We agree so far—humans, both male and female, still bear God’s image, albeit a broken image after the Fall. But we must ask a critical question: what does it really mean for him?

Modern science has demonstrated that there is strong biological continuity between human beings and all other animals. Human beings, for example, share 98.5 percent of their DNA with chimpanzees. It is increasingly difficult, then, to claim that human beings are qualitatively distinct from the animal kingdom.

In reality, there is no continuity in the sense of descent, so it would be better to use the word commonality, i.e. there are many things we have in common with animals. If we didn’t, then what would we eat? In any case, this is the argument from homology which we have amply covered.

We also note that like many who reject biblical authority, he has no alternative to chasing after secular bandwagons, huffing and puffing to try to keep up, but failing. The 98.5% is one of those outdated claims. Such figures were first proposed by geneticists Charles Sibley and Jon Ahlquist, but the latter has now become a biblical creationist! Dr Ahlquist explains why even this (wrong) figure would not prove common ancestry:

The fact that our bodies have a Bauplan [body plan] like that of primates is not coincidental, nor does it have anything to do with evolution. To achieve our function we need to be bipedal, have a large cranial capacity, be omnivorous and have opposable thumbs. This produces certain constraints on our DNA, in the same way that the need to fly in certain ways restricts the design of birds, and thus constrains their DNA.

One reason for the desire for a small difference between chimps and humans is that they believe that the human-chimp lineages split only 5 million years ago. So by their own reasoning, they shouldn’t be too different. But does even this claimed small difference help their cause?

Since the human genome has 3 billion ‘letters’, every 1% difference amounts to 30 million letters. How could the mutations have been substituted so fast? After all, they only have 5 or so million years to create millions and millions of fixed differences between the two species. Worse, they only have a few hundred thousand generations. There simply is not enough time. This well-known problem is known as Haldane’s Dilemma. It dates to the 1950s, and has NOT been solved. In fact, it has only gotten worse.9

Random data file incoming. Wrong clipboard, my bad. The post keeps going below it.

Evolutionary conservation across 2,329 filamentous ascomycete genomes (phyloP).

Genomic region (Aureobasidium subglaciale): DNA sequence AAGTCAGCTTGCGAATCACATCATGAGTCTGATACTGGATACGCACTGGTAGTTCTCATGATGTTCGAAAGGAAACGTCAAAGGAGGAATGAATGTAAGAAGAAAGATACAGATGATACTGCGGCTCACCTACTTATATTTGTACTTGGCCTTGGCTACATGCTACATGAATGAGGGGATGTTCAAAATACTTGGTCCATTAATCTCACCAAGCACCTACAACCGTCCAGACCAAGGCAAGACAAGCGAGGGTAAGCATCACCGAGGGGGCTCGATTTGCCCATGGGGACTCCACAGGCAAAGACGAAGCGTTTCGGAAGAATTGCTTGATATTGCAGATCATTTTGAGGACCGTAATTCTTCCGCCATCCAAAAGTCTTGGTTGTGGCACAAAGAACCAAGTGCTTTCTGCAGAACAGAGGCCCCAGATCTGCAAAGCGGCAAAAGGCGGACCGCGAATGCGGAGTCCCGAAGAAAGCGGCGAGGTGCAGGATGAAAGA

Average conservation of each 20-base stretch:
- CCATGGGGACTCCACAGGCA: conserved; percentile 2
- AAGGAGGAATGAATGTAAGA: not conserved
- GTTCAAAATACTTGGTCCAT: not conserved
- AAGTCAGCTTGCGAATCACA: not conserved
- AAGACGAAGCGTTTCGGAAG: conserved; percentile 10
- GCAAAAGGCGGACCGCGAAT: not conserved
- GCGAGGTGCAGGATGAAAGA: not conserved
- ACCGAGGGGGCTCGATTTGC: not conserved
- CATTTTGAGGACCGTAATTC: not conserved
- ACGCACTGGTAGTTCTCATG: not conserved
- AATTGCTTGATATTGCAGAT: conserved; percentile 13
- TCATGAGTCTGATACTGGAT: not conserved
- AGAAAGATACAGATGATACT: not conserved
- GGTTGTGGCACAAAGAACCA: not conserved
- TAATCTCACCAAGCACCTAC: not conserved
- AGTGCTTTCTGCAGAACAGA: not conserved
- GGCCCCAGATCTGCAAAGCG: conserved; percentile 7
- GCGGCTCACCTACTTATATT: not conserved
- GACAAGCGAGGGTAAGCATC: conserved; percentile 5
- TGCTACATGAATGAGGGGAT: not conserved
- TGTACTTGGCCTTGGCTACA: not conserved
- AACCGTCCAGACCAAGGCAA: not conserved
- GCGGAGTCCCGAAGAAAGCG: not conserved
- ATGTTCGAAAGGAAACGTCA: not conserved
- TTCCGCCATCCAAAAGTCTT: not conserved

And that brings us to a discussion of the real percent difference between humans and chimps. One evolutionary video points out:

Yes, we share 99% of our DNA with chimps—if we ignore 18% of their genome and 25% of ours.10

Even Venema rejects such a high similarity, saying, “our entire genomes are either around 95 per cent or 98 per cent identical depending on how one counts the effects of deletions of small blocks of DNA,”11 or later on a blog, “95% is the best estimate we have for the genome-wide identity of chimps and humans if you count indels on a per-nucleotide basis.”12 Buggs disagrees with even this 95% estimate—this should be regarded “not as a statement of established fact,”13 and better analysis suggests that the similarity is <85%. He explains:

To come up with the most accurate current assessment that I could of the similarity of the human and chimpanzee genome, I downloaded from the UCSC genomics website[14] the latest alignments (made using the LASTZ software) between the human and chimpanzee genome assemblies, hg38 and pantro6. … This gave the following for the human genome:

4.06% had no alignment to the chimp assembly
5.18% was in CNVs relative to chimp
1.12% differed due to SNPs in the one-to-one best aligned regions

0.28% differed due to indels within the one-to-one best aligned regions

The percentage of nucleotides in the human genome that had one-to-one exact matches in the chimpanzee genome was 84.38%.12

Creationist scientists have also tackled this subject in detail.

After this, Wilson makes some of the same points we have been making for decades. They are not compatible with evolution no matter how he pretends:

And yet Scripture clearly intends to say that something special took place on the sixth day of creation when God created human beings. The change of language is indication enough: from “Let the waters teem” (Gen. 1:20) and “Let the land produce” (Gen. 1:24) to “Let us make” (Gen. 1:26). Here the creation reaches a new stage, a high point, and God leans into the creation of humanity in a way that is distinct from what has gone before.

The Christian tradition has tended to locate this uniqueness in the doctrine of the imago Dei, or image of God. Defining precisely what this image of God entails has been vexing for theologians. But the basic point is straightforward enough—humanity is endowed by God with a special dignity. While there is continuity between humans and the rest of animal-kind, this sixth-day creation called “humankind” is unique.

But this uniqueness is precisely what evolutionists are at great pains to deny. If humans evolved from apes, there is no special time when we became humans, there is no real qualitative difference between us and other animals, and there is nothing that makes us special compared to anything else in the universe. You can’t have TE and human exceptionalism at the same time.

7. There is no final conflict between the Bible rightly understood and the facts of science rightly understood. God’s “two books,” Scripture and nature, ultimately agree. Therefore Christians should approach the claims of contemporary science with both interest and discernment, confident that all truth is God’s truth.